Grand jury casts shadow over Broward school board elections

WLRN | By Kate Payne | August 18, 2022

There’s a shadow hanging over voters as they go to the polls to decide who should be on the Broward County School Board: the grand jury that investigated the district after the 2018 Parkland shooting wants some board members removed from office.

But the public doesn’t know why — because the courts still haven’t released the report. Some board members on the ballot this month could be implicated.

Back in February of 2019, one year after the massacre at Marjory Stoneman Douglas High School, Gov. Ron DeSantis gathered with family members of the victims inside the Broward County Courthouse in Fort Lauderdale to make an announcement. He had petitioned the Florida Supreme Court to seat a statewide grand jury to investigate what led to the massacre and what could have prevented it.

“To look into not only the Marjory Stoneman Douglas incident, but how this school district here and other school districts have handled money for security, have handled all of these issues that impact the safety of our schools,” DeSantis said.

Over time, the investigation expanded to include the mishandling of an $800 million school reconstruction bond in Broward too.

Already, the findings have been significant: then-Superintendent Robert Runcie and two other school officials were indicted based on the investigation. Runcie has pleaded not guilty to a perjury charge.

In June, a court filing revealed the grand jury wants DeSantis to remove some school board members from office — but it’s not clear who or why. Five of the nine members were on the board when the shooting happened.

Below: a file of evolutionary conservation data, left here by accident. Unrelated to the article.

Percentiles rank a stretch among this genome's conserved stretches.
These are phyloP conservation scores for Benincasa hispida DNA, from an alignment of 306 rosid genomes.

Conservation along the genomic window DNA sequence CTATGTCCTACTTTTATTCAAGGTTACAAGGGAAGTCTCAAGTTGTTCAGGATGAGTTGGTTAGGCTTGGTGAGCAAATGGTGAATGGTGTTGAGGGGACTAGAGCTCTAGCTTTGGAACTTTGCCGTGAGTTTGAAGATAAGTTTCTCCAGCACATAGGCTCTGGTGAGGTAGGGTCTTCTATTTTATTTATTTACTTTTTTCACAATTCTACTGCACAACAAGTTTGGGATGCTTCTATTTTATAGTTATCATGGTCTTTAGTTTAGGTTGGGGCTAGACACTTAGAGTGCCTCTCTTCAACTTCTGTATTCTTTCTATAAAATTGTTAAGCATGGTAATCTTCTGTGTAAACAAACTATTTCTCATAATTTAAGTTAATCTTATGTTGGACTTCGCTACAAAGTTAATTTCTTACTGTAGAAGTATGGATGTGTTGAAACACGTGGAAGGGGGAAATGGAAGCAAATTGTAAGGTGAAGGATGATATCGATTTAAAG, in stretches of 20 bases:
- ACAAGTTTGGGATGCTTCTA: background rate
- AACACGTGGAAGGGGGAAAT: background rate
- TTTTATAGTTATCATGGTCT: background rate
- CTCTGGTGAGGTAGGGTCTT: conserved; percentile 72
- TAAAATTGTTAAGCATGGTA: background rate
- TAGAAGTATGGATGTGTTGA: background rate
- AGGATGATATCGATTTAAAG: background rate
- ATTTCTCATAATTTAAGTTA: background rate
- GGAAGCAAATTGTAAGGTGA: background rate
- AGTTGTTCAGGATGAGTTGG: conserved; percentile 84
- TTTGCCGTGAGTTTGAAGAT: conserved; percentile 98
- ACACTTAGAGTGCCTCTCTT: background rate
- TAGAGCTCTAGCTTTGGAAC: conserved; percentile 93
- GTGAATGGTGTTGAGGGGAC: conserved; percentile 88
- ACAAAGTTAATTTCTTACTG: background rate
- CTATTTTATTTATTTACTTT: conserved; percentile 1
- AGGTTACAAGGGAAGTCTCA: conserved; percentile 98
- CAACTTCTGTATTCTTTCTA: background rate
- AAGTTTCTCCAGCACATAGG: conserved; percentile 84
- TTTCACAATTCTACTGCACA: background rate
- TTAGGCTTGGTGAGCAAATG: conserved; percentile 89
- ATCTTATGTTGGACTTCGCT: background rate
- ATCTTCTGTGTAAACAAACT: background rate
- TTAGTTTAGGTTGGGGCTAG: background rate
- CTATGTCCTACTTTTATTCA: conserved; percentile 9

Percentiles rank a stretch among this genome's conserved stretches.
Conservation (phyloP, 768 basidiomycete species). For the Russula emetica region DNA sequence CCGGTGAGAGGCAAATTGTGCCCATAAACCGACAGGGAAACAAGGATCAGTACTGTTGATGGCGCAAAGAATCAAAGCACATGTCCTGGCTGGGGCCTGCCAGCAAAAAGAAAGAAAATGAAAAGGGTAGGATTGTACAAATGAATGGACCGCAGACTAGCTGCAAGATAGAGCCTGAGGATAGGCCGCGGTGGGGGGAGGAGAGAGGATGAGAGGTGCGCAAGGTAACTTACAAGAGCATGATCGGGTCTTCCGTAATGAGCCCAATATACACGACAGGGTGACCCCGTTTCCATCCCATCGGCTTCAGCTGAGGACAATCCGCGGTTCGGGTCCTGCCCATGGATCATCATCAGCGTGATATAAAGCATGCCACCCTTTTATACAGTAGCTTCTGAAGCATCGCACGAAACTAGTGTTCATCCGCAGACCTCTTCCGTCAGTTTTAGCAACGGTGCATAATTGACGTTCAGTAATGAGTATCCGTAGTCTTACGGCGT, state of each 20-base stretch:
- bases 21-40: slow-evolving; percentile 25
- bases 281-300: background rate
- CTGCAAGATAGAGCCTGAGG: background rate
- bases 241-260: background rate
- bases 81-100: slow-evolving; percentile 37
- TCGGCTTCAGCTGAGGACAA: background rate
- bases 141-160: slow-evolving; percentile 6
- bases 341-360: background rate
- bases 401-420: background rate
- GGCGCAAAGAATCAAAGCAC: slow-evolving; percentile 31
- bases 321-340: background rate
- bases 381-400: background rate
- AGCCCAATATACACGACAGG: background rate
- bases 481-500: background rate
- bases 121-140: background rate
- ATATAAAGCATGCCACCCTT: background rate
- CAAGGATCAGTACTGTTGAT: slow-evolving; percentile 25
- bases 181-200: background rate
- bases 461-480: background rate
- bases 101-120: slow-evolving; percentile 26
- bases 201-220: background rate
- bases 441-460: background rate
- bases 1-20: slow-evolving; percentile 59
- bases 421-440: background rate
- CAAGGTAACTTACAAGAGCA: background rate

It’s been more than a year since the grand jury finished its work in April 2021, but the public still doesn’t know what’s in the report.

That’s in part because individuals named in the investigation have been trying to keep it confidential — including some school board members, according to the South Florida Sun Sentinel.

The release has been delayed as appeals play out from those trying to quash the report. It’s not clear when it could ultimately be made public.

Broward County school board member Donna Korn raises her hand during a school board meeting on March 5, 2019. Then-Superintendent Robert Runcie sits to her left. Korn is now running for re-election even as a grand jury report investigating the school board remains secret.

“The shadow that this investigation has cast over the school district is large,” said board member Sarah Leonardi, who took office in November 2020, a few months before the grand jury wrapped up.

“I’m not going to pass judgment on my colleagues,” Leonardi said. “I will say, I do think it is imperative that the public is able to view the report. But everyone’s entitled to the legal process and due process.”

School board member Debbi Hixon was elected after her husband Chris was murdered at Stoneman Douglas. She says voters deserve to know what’s in the report before they go to the polls.

“So everyone can have a chance to read through it, see what it says,” Hixon said. “They won’t feel that there are secrets or that there’s something that they don’t know.”